- The Washington Times - Tuesday, November 18, 2003

Howard University officials said yesterday the loss of accreditation for its graduate training program in emergency medicine will not affect the school’s ability to build and operate a teaching hospital in Southeast.

Howard officials this month began formal talks with D.C. officials about plans to raze D.C. General Hospital and build a private facility — the National Capital Medical Center — to be run by the university.

Mayor Anthony A. Williams has indicated a willingness to commit city funds to help build the facility, but officials have yet to say how much money they plan to spend.

“We will help them to whatever extent we can, providing land, technical assistance and capital financing,” Mr. Williams said when he announced the plan earlier this month.

Mr. Williams and Howard University are expected to forward a detailed agreement to the D.C. Council by Jan. 15.

Meanwhile, Chicago-based Accreditation Council for Graduate Medical Education (ACGME) next month will review how Howard is managing its 23 graduate medical-training programs.

Separate inspections by the same organization last year resulted in the loss of accreditation for Howard’s emergency medicine program. ACGME reviews medical training programs, but does not disclose the reasons a program loses its accreditation, an ACGME spokeswoman said yesterday.

The Howard University Hospital has not been faulted on patient care issues, however. A separate organization, the Joint Commission on Accreditation of Healthcare Organizations, which reviews patient-care standards, said Howard University Hospital is in “full compliance” with all hospital treatment standards.

But the hospital’s training programs have come under criticism. Howard’s anesthesiology, radiation oncology and diagnostic radiology training programs are all operating under probationary status, the ACGME said. The council revoked accreditation of Howard’s pediatrics program last year, prompting the hospital to strike an agreement that allows its residents to practice at Children’s Hospital.

Sixteen of the hospital’s 23 graduate medical-education programs are in full compliance with the ACGME, said Dr. Victor Scott, interim senior vice president for health sciences at Howard.

In a report on Howard’s accreditation status released yesterday, Dr. Scott said the hospital needs to retain compliance in six training programs to keep its accreditation, and the school’s approach to graduate-level medical education is being reviewed.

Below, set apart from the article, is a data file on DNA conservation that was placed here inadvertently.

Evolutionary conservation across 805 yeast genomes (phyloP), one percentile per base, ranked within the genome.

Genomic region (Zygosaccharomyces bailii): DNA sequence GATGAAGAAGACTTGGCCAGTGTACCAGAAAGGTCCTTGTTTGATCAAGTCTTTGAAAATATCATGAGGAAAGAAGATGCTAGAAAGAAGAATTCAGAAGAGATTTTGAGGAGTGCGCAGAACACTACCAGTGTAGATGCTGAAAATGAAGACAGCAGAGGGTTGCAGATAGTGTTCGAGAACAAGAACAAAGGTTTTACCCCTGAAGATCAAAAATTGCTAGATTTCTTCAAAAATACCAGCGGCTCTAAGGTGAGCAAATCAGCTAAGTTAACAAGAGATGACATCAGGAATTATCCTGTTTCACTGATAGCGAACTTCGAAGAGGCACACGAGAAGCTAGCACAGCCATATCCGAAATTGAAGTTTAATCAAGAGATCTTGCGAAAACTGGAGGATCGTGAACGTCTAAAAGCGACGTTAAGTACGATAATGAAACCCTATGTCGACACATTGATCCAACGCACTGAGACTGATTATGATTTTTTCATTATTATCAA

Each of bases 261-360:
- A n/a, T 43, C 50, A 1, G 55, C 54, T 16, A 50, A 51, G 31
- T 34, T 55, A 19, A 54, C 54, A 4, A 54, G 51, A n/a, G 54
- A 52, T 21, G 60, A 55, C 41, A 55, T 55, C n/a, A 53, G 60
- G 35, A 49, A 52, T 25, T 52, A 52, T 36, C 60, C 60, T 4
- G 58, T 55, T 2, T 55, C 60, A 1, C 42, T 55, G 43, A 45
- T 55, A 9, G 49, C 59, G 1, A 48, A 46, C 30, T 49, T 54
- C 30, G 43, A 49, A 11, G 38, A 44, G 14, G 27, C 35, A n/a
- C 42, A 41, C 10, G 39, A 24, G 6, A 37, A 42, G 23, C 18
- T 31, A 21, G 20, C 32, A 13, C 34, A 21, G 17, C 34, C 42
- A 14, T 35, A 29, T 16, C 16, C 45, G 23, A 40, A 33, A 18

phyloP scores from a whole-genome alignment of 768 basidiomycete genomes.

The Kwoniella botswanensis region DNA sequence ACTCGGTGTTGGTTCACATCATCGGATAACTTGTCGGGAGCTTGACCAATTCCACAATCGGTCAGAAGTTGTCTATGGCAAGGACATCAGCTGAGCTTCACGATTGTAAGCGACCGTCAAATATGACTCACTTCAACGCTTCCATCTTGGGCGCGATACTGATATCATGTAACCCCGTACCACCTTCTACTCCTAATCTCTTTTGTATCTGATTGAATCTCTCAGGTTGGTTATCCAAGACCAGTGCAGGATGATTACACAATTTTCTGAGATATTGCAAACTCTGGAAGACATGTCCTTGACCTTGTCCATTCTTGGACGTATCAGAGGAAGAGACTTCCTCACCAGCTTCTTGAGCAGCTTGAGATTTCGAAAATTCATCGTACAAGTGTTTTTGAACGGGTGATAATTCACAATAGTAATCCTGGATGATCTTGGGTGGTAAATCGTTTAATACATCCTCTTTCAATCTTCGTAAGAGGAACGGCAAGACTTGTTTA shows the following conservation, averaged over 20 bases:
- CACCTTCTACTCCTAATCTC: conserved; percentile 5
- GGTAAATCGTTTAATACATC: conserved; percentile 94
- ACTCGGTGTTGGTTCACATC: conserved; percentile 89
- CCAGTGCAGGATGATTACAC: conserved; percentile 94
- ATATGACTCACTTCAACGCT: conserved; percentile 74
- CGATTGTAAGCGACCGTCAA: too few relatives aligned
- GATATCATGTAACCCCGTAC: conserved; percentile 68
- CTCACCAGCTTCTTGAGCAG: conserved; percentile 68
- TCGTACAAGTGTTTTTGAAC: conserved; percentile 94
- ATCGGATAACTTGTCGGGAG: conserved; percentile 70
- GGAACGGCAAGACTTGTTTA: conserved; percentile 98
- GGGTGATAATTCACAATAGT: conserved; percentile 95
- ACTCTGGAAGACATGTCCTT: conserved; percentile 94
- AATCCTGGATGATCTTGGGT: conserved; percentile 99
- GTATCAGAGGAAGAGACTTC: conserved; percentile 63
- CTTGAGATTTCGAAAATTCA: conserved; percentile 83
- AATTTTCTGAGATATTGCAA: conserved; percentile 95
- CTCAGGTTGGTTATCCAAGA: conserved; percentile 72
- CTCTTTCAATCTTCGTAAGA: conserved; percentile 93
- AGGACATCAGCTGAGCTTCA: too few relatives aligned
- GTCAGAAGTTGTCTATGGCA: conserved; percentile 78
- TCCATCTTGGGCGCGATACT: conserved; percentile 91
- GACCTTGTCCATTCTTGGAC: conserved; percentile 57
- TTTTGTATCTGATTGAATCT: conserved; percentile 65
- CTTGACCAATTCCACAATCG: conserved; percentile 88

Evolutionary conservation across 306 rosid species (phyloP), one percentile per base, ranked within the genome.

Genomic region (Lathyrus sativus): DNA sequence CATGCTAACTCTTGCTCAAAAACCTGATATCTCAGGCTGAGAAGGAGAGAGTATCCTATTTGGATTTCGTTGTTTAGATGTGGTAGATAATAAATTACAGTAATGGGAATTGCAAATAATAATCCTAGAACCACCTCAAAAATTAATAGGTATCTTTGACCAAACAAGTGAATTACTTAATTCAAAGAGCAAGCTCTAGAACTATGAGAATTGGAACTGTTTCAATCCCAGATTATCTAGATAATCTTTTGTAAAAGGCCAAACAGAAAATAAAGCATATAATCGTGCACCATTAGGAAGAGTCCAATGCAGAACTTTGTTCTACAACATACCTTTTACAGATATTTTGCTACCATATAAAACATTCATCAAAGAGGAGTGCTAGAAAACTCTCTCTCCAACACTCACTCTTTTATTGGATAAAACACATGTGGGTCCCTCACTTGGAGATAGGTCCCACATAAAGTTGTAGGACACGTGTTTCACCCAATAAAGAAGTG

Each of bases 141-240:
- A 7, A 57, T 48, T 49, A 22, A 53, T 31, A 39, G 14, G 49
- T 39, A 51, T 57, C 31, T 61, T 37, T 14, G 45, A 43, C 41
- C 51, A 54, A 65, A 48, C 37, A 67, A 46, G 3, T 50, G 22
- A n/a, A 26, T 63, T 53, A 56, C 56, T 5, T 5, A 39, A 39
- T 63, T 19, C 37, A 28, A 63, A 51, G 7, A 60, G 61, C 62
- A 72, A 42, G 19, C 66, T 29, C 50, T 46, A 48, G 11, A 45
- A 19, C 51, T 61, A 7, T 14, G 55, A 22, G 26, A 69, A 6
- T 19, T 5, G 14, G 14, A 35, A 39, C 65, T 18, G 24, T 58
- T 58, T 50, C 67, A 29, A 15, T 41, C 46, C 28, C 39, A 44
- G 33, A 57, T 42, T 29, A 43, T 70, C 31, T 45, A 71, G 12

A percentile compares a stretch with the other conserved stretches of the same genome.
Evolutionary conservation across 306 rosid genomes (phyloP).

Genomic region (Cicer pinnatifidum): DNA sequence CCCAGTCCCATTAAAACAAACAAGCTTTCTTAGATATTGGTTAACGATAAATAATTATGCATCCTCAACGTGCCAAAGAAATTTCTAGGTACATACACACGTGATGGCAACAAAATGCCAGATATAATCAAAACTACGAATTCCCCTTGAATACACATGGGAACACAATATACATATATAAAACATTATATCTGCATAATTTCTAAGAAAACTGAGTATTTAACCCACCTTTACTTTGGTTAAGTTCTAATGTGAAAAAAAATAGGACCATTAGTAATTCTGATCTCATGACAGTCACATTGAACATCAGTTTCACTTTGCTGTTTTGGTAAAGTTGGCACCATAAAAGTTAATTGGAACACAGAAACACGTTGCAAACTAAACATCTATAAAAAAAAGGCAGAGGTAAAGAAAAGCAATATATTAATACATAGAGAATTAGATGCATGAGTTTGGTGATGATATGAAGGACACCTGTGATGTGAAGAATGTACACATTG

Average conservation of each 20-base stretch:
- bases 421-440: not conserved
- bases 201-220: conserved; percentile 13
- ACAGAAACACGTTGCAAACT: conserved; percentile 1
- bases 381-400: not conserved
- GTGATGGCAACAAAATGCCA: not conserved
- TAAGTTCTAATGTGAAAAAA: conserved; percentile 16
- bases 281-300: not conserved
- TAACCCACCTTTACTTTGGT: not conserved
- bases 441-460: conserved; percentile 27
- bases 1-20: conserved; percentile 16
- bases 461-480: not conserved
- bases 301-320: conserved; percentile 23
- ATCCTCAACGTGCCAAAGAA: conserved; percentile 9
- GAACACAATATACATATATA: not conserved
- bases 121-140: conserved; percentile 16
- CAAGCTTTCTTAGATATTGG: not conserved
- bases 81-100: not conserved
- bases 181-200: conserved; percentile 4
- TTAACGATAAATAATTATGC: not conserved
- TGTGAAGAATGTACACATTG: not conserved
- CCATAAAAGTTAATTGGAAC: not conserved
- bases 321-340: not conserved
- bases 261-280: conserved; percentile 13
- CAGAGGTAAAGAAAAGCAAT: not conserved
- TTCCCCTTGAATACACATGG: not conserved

“We are making substantive progress and we are probably half of the way through,” Dr. Scott said. “But we still have work to do before we [have]successfully recalibrated graduate medical education at the hospital.”

Howard officials say the training programs should not affect their ongoing talks with the city on plans for the new hospital facility.

“We’re strictly talking about accreditation of training programs only,” said Dr. Robin C. Newton, director of graduate medical education, referring to recent accreditation troubles. “It’s an extremely separate issue.”

Dr. Newton said the accreditation troubles began because the hospital failed to meet certain ACGME requirements. She said the rules mostly concern patient volume and the types of cases that resident doctors are required to treat.

“It’s not just patient numbers, it’s the types of cases, too,” she said. “Howard, in the past, has not done a good job in assessing its programs as far as those standards.”

Dr. Newton said Howard may partner with another hospital to train residents specializing in emergency medicine after the accreditation of Howard’s emergency program expires in seven months.

“We have made some important decisions and we are continuing our mission to train as many African-American and minority physicians as possible,” Dr. Newton said. “We’ll continue to have a variety of programs.”

Howard has one of the busiest emergency rooms in the District, ranking behind only Children’s National Medical Center, Washington Hospital Center and George Washington University Hospital. Last year, more than 45,000 patients sought emergency care at Howard.

The hospital employs nine residents in its emergency room, officials said.


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